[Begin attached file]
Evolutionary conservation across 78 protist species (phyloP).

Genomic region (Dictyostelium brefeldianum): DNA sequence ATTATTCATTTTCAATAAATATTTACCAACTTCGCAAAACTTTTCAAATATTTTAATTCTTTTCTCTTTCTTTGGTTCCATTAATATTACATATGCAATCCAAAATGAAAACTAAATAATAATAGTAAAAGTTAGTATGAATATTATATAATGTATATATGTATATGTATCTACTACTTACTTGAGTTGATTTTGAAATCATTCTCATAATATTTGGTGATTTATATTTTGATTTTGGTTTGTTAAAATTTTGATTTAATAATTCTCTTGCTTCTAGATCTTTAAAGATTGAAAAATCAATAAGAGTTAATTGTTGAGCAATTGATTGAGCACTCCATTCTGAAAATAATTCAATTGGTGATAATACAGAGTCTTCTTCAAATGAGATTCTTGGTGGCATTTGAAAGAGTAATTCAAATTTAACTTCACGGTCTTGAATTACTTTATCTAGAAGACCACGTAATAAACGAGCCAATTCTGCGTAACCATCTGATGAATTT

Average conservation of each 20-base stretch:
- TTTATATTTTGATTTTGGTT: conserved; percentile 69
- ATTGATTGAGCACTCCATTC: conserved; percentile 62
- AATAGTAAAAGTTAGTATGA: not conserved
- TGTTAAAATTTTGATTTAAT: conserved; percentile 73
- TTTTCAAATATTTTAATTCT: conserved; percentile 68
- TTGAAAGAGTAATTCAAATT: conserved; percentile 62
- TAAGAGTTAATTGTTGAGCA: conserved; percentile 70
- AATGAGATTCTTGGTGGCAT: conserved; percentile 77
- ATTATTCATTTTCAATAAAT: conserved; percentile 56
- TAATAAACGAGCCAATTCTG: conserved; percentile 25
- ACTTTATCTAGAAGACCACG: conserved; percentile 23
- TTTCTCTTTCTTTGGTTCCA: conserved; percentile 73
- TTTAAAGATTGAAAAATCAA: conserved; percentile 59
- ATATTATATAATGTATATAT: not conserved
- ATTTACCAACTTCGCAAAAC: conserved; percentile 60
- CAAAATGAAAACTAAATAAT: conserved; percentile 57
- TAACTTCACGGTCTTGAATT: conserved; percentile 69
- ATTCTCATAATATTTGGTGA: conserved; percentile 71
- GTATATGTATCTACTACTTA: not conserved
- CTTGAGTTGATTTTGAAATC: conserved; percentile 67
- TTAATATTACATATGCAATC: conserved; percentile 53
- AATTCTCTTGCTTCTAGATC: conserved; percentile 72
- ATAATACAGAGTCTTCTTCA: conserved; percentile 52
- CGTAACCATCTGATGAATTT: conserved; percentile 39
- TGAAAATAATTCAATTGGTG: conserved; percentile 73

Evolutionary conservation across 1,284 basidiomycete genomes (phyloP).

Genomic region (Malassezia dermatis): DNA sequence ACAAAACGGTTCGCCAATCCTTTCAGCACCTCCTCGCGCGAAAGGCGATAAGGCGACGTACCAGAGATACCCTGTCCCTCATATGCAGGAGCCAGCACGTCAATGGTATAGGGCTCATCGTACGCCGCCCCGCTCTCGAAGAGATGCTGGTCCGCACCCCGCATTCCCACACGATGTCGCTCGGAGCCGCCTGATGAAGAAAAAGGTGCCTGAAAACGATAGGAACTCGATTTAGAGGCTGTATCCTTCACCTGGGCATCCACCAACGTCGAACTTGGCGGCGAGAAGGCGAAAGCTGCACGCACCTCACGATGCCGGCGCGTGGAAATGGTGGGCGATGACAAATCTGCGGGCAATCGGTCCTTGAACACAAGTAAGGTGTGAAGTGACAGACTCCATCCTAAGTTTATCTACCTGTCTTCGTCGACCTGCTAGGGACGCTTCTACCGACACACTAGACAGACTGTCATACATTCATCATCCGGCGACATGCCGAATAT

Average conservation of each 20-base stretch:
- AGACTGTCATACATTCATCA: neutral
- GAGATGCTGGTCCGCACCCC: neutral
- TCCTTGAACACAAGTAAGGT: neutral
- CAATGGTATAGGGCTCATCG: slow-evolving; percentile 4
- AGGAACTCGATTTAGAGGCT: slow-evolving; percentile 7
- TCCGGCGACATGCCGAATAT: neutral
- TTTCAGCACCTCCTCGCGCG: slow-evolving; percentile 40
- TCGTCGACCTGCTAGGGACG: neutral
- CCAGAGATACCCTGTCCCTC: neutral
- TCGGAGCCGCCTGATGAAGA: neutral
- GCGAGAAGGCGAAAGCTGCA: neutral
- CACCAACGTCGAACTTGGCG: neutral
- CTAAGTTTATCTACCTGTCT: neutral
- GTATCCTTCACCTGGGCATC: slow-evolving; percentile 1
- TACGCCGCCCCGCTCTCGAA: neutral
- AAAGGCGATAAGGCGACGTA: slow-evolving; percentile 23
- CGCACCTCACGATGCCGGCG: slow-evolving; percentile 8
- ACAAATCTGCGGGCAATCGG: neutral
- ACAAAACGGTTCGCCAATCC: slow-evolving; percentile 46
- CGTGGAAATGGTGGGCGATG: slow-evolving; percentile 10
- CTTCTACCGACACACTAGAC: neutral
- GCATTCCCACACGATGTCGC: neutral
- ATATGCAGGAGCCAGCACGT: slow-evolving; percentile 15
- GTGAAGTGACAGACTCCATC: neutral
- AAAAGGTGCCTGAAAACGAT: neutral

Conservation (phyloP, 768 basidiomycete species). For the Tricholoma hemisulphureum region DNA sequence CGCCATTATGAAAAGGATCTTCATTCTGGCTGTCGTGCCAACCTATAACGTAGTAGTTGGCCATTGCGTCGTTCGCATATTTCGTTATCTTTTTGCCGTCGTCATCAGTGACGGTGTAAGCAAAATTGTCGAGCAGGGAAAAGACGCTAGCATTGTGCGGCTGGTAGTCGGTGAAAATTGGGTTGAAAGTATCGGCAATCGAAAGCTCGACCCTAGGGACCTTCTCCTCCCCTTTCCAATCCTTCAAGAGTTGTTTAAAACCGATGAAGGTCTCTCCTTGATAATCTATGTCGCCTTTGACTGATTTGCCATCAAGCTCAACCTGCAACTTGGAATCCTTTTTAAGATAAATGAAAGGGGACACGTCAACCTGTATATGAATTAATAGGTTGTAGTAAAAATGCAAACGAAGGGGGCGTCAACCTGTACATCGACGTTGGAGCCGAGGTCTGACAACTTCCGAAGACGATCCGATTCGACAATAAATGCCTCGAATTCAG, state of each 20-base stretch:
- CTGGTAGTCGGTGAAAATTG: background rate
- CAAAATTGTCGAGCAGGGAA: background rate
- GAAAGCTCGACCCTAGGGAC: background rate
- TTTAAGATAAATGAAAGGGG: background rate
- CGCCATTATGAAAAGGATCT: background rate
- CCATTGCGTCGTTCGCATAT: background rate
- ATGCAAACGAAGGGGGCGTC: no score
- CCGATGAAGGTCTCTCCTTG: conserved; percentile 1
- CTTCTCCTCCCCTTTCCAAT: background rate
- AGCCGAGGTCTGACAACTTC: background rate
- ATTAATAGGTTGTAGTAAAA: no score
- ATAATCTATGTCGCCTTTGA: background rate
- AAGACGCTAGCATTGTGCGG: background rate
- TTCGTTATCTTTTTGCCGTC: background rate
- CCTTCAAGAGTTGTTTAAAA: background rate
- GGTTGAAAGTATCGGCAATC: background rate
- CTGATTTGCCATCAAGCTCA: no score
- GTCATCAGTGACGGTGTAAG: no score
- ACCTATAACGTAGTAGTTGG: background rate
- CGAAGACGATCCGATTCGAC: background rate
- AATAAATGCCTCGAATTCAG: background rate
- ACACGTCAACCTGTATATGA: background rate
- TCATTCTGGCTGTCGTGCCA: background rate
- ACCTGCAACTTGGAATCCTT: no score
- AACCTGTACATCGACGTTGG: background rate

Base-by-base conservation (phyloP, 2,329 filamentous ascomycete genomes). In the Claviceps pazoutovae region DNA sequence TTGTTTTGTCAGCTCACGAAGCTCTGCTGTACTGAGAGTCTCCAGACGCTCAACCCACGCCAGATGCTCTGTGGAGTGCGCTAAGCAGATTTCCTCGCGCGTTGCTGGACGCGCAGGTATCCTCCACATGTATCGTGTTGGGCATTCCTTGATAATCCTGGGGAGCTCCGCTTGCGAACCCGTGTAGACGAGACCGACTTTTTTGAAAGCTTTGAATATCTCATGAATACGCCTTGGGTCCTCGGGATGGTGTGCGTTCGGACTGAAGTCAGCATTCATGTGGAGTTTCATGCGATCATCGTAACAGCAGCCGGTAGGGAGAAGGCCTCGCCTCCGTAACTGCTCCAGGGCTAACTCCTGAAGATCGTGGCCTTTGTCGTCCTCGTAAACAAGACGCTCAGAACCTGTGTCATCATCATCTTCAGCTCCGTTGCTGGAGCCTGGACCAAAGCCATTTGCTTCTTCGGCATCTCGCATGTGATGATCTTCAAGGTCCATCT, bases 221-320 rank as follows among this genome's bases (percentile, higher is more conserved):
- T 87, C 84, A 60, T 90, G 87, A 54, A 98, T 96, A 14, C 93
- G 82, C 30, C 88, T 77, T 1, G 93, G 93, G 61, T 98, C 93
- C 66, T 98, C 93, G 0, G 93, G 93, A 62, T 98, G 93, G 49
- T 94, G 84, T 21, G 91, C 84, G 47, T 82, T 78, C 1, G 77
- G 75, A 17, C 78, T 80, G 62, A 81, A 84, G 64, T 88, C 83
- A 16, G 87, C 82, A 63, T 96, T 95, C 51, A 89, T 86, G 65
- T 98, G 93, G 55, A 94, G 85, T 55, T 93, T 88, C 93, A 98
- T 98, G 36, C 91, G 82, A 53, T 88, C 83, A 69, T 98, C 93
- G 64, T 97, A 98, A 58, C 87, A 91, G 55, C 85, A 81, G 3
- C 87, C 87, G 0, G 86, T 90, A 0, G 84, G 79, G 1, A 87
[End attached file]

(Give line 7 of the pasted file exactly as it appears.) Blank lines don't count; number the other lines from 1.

- TGTTAAAATTTTGATTTAAT: conserved; percentile 73